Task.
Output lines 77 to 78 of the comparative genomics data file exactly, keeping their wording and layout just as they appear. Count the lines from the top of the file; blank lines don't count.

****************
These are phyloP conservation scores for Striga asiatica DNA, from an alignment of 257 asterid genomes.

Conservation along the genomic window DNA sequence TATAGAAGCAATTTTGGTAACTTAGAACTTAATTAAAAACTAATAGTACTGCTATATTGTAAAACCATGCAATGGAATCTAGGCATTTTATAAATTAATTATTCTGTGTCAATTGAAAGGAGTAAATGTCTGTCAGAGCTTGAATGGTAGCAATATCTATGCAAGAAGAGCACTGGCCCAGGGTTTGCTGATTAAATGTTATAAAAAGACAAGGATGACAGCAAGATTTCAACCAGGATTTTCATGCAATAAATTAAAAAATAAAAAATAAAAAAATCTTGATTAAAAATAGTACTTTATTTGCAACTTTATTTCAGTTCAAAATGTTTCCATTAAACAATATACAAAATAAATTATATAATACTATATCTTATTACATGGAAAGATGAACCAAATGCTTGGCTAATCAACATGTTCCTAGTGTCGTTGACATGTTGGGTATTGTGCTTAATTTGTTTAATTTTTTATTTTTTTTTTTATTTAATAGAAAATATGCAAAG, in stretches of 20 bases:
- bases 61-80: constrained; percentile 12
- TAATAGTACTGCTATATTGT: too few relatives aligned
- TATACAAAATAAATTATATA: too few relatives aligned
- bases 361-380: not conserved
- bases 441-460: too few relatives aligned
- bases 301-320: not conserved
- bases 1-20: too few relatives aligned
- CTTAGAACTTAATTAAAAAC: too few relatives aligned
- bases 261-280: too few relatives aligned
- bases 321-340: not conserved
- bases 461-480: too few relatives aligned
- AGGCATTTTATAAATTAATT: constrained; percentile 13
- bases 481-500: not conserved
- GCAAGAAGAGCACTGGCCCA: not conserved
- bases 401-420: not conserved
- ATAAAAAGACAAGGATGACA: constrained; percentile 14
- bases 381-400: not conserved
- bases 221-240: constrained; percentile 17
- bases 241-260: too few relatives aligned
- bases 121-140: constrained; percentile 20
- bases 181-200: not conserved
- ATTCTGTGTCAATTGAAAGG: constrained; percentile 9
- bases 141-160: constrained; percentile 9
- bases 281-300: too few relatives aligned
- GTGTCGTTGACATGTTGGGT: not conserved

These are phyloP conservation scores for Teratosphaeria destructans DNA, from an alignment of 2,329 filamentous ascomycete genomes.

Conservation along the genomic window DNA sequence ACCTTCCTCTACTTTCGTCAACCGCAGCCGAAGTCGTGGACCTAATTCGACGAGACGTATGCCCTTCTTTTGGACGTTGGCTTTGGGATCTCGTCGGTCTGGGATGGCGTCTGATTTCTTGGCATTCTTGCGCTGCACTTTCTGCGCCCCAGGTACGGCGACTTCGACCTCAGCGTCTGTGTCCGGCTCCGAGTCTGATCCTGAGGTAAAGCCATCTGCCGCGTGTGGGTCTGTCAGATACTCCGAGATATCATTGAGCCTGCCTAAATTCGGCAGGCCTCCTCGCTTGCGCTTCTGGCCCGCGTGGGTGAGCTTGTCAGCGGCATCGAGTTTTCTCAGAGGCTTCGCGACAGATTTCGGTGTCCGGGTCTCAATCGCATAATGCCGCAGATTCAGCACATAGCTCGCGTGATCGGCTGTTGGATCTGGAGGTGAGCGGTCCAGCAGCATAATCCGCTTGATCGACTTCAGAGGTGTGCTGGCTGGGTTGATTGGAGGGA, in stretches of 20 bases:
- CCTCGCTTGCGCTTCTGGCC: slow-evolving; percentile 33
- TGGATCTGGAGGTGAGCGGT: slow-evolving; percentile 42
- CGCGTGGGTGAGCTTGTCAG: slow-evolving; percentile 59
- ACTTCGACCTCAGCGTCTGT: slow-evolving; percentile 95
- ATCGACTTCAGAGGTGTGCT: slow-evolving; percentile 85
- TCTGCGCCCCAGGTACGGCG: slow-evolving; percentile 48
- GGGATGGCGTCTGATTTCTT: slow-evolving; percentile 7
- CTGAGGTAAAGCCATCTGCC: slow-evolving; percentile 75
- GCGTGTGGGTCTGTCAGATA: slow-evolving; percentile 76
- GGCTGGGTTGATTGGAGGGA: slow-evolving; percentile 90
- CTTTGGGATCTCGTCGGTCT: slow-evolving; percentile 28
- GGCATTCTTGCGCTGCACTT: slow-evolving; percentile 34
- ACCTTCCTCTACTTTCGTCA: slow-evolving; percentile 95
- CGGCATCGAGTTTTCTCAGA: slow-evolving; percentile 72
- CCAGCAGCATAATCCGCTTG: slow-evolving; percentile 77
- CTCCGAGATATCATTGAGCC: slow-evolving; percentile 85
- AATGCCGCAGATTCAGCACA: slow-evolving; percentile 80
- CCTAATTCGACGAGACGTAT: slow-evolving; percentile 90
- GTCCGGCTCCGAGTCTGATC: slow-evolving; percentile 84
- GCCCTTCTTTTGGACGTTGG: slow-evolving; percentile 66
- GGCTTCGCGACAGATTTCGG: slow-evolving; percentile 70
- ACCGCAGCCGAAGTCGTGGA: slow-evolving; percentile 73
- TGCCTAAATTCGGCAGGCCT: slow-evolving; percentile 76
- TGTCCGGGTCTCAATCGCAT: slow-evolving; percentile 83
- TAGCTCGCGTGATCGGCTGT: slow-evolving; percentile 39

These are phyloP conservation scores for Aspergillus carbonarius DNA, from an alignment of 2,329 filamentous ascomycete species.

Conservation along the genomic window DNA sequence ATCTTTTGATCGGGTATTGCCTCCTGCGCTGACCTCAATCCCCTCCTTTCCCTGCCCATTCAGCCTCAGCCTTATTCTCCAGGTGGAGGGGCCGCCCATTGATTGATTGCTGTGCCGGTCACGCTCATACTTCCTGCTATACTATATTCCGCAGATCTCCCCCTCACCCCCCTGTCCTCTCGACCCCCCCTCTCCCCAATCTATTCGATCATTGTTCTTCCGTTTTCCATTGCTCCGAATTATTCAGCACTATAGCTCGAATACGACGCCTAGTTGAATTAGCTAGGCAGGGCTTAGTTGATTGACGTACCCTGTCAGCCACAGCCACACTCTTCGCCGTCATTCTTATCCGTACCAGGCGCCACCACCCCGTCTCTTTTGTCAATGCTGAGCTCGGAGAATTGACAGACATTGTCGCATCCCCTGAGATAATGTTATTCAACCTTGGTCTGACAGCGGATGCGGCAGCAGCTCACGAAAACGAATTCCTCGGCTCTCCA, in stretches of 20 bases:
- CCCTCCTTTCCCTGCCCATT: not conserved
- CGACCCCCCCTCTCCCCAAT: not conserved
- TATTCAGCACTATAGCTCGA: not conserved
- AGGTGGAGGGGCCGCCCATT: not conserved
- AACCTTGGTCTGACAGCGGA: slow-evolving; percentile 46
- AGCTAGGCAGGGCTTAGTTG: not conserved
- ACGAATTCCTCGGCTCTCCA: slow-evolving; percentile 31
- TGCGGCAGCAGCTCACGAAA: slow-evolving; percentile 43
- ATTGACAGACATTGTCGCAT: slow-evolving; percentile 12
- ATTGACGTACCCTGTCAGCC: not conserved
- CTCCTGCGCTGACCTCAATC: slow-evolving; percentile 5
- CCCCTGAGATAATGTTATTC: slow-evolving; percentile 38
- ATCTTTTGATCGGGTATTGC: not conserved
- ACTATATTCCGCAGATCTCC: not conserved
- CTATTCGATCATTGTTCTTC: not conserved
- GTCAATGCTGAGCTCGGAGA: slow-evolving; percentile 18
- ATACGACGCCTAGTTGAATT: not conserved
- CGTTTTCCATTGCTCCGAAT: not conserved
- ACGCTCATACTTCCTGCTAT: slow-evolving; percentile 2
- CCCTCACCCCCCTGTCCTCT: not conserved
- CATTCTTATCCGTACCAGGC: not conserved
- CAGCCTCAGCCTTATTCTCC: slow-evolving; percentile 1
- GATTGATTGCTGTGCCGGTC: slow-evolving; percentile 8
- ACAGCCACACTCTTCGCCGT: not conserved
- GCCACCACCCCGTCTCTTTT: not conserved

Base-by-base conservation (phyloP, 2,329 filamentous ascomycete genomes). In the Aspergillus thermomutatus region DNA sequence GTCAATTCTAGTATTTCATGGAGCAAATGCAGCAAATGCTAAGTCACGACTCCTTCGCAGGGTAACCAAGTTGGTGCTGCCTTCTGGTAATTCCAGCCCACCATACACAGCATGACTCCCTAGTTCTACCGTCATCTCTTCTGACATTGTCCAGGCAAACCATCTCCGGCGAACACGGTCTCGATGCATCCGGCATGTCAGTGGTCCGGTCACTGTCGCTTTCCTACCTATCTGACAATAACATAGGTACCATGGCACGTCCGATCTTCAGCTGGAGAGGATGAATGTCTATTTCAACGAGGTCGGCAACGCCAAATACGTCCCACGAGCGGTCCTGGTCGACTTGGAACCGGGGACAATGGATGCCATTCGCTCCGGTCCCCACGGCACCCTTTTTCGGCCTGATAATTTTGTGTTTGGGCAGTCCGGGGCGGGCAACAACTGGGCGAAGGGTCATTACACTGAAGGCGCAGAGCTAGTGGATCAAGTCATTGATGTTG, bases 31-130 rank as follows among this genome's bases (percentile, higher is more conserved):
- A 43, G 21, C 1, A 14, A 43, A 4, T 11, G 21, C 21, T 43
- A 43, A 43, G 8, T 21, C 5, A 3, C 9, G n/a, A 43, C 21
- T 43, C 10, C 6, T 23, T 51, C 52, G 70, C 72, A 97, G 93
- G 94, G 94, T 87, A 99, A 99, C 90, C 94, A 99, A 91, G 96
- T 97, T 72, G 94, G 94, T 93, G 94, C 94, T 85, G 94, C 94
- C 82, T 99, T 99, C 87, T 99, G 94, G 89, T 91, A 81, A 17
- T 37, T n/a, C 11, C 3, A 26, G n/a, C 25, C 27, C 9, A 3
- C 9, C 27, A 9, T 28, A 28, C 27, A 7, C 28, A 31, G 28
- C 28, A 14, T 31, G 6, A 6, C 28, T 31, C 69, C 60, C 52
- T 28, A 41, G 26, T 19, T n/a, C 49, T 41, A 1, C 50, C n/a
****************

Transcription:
- CATTCTTATCCGTACCAGGC: not conserved
- CAGCCTCAGCCTTATTCTCC: slow-evolving; percentile 1